Trace and destroy
A new luminous molecule analog of an American drug will help diagnose and treat cancer
RNF Press Service
Kazan scientists have synthesized complex molecules that can be used to treat cancer and monitor the process of targeted delivery to the body, which will significantly improve the results of therapy. In addition, the development will allow creating high-quality and cheap analogues of foreign drugs. The results of the study, supported by a grant from the Presidential Program of the Russian Science Foundation (RNF), are published in the journal Pharmaceuticals (Akhmedov et al., Fluorescein-Labelled Thiacalixarenas as Potential Theranostic Molecules: Synthesis, Self-Association, and Antitumor Activity).
More recently, 19.3 million new cases of cancer and almost 10 million deaths from it were registered in the world; according to experts, in 2040 the number of new cases will reach 28.4 million. An important role in the development of a tumor is played by the fact that cancerous, that is, incorrectly functioning and uncontrollably dividing cells "escape" from attacks from the immune system. This happens because neoplasms create special protection around themselves. One of the defenders is galectin, which is involved in all stages of tumor formation — from the germination of blood vessels into it to the increase of the neoplasm in size. In this regard, galectin inhibitors are often used as modern anticancer drugs — substances that suppress the activity of this molecule.
Researchers Kazan Federal University (Kazan) synthesized thiacalixarene, a cyclic structure consisting of four aromatic fragments combined into one large molecule. These macrocycles are an analogue of the tumor growth inhibitor — anginex. Interestingly, antitumor drugs based on it have already been obtained and patented in the USA. The method proposed in the article will allow synthesizing more affordable and cheaper analogues in Russia.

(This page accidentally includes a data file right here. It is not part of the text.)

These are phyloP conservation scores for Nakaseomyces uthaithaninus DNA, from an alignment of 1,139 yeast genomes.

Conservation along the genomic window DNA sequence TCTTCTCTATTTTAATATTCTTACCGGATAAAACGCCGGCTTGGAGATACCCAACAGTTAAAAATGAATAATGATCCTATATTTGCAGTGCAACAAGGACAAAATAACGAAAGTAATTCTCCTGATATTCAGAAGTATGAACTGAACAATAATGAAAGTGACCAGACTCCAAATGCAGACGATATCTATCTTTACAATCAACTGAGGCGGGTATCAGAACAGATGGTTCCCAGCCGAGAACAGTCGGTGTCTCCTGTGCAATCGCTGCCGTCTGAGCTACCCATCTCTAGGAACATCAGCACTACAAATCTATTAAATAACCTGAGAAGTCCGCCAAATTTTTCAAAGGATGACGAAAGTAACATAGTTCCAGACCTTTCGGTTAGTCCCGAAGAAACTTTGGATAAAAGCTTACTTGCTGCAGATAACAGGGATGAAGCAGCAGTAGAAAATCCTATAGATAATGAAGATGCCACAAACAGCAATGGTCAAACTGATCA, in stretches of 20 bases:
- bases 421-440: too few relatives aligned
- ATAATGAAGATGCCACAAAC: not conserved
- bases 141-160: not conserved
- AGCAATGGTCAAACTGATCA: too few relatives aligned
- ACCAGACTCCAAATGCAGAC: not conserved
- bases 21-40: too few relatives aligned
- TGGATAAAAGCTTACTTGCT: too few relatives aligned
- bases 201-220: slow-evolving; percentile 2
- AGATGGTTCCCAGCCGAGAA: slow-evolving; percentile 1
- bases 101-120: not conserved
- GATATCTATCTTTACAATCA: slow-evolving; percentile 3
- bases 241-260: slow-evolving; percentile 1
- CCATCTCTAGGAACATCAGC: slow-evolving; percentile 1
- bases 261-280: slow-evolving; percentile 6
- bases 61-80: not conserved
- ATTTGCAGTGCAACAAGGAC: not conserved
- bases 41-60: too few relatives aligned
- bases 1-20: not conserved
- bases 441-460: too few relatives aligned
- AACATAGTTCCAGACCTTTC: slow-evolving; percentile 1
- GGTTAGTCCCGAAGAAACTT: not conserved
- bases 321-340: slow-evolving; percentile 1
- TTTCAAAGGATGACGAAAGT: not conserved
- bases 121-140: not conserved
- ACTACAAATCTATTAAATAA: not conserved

"Our work is based on the idea of combining a drug and a fluorescent marker in one molecule to create a multifunctional drug. It is able to provide both therapy of malignant neoplasms and monitoring of drug bio—distribution in the body," says the first author of the article Alan Akhmedov, Candidate of Chemical Sciences, junior researcher at the Laboratory for the Study of organic Compounds of KFU.
To prove the effectiveness of the compounds obtained, scientists conducted experiments on artificially grown cultures of lung cancer, as well as duodenal cancer, since it is these types of tumors that actively produce galectin, against which the action of macrocycle molecules is directed. It turned out that the substances successfully suppressed tumor growth in both cases. It also turned out that the strength of the interaction of the macrocycle with tumor cells is influenced by its size and conformation — the arrangement of atoms in the molecule. Thus, the compounds in the "cone" conformation interacted better with tumor cells and destroyed them. This is due to the fact that they had more available amino groups (–NH2), which increase the chances of drug interaction with galectin.
"Macrocycles penetrate both living and dead cancer cells and are potential antitumor molecules. In addition, the fluorescent fragment in the proposed compounds will allow controlling the delivery and distribution of drugs in the human body. In the future, we plan to conduct additional preclinical and clinical experiments," says Pavel Padnya, PhD in Chemistry, Senior researcher at the Laboratory for the Study of Organic Compounds of KFU, the head of the project supported by a grant from the Russian Academy of Sciences.
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